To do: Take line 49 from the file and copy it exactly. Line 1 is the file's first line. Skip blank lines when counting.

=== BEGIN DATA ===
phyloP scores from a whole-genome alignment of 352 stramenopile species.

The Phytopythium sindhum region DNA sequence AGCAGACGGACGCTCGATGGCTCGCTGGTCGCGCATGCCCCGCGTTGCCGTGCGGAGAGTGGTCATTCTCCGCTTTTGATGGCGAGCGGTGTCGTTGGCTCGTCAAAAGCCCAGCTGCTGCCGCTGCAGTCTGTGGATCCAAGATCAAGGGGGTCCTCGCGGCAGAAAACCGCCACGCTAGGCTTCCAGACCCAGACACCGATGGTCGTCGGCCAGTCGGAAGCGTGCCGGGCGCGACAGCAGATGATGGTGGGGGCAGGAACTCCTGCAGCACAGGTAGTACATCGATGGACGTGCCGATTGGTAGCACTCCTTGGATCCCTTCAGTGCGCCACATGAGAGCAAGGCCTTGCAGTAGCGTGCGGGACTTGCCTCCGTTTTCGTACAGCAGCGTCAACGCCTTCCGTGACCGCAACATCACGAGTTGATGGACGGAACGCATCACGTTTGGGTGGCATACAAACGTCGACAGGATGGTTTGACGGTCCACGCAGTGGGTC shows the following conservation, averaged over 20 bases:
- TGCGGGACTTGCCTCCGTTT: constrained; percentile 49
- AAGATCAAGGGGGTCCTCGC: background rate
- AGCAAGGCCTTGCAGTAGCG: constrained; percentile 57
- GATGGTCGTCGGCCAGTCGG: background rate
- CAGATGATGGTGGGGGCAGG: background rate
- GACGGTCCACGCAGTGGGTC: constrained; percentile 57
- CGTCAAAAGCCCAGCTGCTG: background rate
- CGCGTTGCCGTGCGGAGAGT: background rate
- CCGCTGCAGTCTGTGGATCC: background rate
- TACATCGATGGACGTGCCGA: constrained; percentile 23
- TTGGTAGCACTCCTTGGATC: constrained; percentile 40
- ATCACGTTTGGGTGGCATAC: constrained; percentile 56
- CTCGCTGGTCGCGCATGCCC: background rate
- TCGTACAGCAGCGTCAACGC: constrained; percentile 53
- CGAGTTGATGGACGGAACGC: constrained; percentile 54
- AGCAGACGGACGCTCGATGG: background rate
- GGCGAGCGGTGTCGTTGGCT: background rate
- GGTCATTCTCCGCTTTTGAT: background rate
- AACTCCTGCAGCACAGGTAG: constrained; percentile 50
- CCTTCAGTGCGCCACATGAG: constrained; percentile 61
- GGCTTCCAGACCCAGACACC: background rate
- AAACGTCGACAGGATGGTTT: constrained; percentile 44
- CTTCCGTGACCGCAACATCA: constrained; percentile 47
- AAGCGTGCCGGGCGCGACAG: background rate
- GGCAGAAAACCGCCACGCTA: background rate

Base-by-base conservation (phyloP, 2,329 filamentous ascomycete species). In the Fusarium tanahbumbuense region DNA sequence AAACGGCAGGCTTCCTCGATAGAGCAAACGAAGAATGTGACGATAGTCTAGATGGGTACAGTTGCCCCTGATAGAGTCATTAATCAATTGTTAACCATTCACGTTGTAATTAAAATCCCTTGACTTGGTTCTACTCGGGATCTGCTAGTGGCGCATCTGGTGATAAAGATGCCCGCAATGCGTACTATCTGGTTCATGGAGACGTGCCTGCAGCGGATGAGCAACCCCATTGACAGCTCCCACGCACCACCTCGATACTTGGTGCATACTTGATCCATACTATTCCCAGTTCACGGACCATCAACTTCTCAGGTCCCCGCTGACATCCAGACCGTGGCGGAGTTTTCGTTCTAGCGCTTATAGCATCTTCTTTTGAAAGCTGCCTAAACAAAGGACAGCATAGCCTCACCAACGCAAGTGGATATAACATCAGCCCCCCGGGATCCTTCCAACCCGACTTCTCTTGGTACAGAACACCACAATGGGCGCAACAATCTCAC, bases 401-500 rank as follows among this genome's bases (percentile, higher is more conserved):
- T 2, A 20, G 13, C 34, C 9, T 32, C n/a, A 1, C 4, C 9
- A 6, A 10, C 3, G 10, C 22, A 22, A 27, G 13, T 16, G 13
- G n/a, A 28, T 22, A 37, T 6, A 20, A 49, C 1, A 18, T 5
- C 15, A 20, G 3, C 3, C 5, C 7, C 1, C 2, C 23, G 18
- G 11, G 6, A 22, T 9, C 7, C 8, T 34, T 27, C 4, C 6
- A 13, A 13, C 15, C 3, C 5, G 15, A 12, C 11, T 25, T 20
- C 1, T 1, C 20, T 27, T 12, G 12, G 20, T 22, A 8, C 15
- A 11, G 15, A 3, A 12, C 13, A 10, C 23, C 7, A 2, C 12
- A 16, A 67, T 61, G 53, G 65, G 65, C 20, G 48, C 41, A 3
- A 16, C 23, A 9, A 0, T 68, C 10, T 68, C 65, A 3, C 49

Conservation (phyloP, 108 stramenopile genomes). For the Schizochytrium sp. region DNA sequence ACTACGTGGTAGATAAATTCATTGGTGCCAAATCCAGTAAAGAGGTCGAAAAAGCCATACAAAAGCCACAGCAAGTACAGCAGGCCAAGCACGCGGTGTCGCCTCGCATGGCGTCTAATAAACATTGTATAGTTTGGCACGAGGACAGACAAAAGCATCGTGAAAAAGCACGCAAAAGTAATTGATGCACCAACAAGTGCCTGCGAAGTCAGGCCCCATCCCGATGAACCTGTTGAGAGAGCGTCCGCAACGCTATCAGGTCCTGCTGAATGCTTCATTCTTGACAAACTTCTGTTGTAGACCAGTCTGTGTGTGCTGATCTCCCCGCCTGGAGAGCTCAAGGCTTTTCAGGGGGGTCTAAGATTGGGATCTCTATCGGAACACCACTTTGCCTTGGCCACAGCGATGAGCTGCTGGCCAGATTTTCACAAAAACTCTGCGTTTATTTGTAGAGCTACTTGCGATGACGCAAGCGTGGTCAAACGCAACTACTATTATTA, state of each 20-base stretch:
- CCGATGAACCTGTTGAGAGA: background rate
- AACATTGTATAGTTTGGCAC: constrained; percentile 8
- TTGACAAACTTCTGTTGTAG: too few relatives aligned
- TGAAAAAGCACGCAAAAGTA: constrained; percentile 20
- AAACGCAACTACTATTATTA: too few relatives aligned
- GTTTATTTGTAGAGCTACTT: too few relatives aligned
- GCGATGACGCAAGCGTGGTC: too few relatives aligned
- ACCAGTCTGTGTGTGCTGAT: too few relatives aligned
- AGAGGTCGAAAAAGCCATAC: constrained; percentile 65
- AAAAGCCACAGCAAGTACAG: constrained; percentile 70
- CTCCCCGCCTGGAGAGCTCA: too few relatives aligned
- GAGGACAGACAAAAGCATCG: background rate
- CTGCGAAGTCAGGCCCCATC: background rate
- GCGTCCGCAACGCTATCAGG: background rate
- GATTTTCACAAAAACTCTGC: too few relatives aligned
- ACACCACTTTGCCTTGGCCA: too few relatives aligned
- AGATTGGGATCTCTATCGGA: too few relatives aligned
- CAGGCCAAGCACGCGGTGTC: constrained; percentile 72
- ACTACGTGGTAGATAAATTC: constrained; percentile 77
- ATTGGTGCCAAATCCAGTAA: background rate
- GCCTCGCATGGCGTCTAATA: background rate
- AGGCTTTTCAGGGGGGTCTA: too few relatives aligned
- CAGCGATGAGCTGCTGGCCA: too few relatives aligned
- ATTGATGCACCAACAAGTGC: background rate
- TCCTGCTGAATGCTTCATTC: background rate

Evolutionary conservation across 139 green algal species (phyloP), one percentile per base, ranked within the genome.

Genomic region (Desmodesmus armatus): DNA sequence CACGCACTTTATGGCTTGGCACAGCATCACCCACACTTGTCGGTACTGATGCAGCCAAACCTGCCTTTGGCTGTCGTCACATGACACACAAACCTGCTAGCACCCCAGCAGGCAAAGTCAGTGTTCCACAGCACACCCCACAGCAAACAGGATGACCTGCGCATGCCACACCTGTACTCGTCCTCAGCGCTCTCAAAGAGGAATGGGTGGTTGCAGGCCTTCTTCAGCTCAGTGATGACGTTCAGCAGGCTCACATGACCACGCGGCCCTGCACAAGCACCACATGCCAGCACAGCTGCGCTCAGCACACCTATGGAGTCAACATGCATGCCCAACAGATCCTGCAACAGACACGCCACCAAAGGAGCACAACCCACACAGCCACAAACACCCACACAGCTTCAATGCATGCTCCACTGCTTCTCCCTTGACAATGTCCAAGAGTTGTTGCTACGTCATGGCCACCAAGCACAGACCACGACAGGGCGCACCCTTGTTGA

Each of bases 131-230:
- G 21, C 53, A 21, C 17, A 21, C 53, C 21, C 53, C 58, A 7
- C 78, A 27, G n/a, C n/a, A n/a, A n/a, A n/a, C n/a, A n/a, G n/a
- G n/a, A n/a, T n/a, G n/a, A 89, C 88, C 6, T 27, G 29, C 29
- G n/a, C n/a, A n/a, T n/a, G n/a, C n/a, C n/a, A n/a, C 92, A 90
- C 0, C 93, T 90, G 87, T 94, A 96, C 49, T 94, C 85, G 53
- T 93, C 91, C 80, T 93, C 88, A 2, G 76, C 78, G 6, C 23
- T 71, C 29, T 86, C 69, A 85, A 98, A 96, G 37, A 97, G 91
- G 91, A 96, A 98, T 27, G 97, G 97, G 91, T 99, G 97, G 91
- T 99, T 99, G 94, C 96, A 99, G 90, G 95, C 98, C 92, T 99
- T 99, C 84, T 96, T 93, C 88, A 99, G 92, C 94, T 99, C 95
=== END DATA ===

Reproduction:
- AAAAGCCACAGCAAGTACAG: constrained; percentile 70